used for 13 volts out to the relay box. The .1 caps were
suggested by TopTen for best effectiveness at 160, but what
I was really unsure of was the inductance of the RF chokes.
I'll certainly have a look at your app notes.>>
As for component values Pete, they all depend on the
application. The voltage or current sensitivity of the
device to RF, the waveshape change on control lines the
device can tolerate before switching or component life
becomes a problem, and so on. There is no real universal
value of filter that works.
You are significantly better off with an absorbing material
like a ferrite with a very low Q at HF rather than
inductors. The bypass caps mostly establish a low shunt
impedance for the series impedance of the chokes to work
against. In virtually all cases .01uF or .05uF caps would be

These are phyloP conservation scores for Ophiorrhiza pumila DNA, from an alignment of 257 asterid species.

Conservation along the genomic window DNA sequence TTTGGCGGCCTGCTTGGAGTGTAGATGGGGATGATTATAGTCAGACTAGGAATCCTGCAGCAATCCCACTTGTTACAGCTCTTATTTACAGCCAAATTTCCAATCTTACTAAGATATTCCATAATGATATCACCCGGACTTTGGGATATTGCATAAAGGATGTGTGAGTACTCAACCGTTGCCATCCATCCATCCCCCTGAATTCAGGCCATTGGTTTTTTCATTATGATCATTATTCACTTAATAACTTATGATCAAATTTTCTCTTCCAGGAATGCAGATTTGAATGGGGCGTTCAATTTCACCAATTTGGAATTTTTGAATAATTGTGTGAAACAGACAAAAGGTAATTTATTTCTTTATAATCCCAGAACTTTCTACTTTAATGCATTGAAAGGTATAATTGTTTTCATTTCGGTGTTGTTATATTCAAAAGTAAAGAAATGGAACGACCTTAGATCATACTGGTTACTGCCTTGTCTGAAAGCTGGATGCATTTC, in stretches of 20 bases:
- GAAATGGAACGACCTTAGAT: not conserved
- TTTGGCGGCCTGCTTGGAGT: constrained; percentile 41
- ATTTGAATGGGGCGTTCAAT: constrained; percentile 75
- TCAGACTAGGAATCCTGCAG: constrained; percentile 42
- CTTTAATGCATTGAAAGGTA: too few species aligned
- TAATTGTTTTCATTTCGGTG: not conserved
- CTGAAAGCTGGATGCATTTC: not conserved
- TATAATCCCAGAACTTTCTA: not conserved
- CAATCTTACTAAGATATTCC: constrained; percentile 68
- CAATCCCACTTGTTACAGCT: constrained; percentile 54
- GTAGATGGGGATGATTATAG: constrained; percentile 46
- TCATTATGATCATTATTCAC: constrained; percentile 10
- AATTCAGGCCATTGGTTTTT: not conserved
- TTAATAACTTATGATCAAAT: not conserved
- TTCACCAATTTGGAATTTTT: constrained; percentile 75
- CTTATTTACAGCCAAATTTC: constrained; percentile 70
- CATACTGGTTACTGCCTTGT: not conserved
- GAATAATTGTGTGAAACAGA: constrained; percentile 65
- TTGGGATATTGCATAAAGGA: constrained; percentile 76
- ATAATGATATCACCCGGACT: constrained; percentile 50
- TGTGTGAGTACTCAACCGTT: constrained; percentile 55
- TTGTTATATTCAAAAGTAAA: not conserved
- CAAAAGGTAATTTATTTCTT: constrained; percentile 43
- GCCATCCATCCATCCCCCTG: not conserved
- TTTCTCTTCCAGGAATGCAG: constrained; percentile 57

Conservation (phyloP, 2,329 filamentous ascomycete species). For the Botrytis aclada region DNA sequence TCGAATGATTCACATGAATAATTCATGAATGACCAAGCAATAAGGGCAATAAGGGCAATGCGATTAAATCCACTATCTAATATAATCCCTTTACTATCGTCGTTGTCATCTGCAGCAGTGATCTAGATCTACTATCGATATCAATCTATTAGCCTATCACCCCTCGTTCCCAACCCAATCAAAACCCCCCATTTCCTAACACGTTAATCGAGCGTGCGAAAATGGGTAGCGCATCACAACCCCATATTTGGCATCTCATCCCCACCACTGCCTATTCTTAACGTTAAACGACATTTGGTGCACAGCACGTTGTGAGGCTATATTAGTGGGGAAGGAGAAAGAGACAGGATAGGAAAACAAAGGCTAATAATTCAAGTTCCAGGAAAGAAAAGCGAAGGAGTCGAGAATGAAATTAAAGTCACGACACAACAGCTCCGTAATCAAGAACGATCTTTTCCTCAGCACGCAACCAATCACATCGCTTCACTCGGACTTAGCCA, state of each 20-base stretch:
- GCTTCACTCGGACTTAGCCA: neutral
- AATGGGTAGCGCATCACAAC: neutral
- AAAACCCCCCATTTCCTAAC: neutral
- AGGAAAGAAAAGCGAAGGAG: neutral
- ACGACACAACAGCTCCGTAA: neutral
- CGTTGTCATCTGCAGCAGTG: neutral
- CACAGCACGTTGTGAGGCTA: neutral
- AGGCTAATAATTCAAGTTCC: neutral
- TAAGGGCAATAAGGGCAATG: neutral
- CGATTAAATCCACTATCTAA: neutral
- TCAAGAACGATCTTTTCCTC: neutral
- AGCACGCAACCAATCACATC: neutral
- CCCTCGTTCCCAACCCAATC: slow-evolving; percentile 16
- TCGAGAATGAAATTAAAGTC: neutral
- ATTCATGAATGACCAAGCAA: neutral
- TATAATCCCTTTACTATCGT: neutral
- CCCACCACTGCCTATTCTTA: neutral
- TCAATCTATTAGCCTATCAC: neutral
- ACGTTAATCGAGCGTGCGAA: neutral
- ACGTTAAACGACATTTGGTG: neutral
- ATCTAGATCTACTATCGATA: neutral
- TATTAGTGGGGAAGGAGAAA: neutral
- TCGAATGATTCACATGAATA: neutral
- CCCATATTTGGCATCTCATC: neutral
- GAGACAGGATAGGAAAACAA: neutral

more than adequate for 160 meters. A .01 is under 9 ohms on
160 meters. Anything less than several ohms reactance is
really just poor engineering. If it takes less reactance
than five or ten ohms to prevent RFI in a LV circuit the
system clearly needs some series impedance!
It is very unlikely any value disk cap when the wire leads,
ESR, and connection path in the equipment is included would
have less than five ohms impedance from 1.8 to 30 MHz. Why
pick a cap that might have .9 ohms reactance on 1.8 MHz only
when perfect (no ESR) with zero lead length?
See: http://www.mscomputer.com for "Self Supporting Towers", "Wireless Weather
Stations", and lot's more. Call Toll Free, 1-800-333-9041 with any questions
and ask for Sherman, W2FLA.
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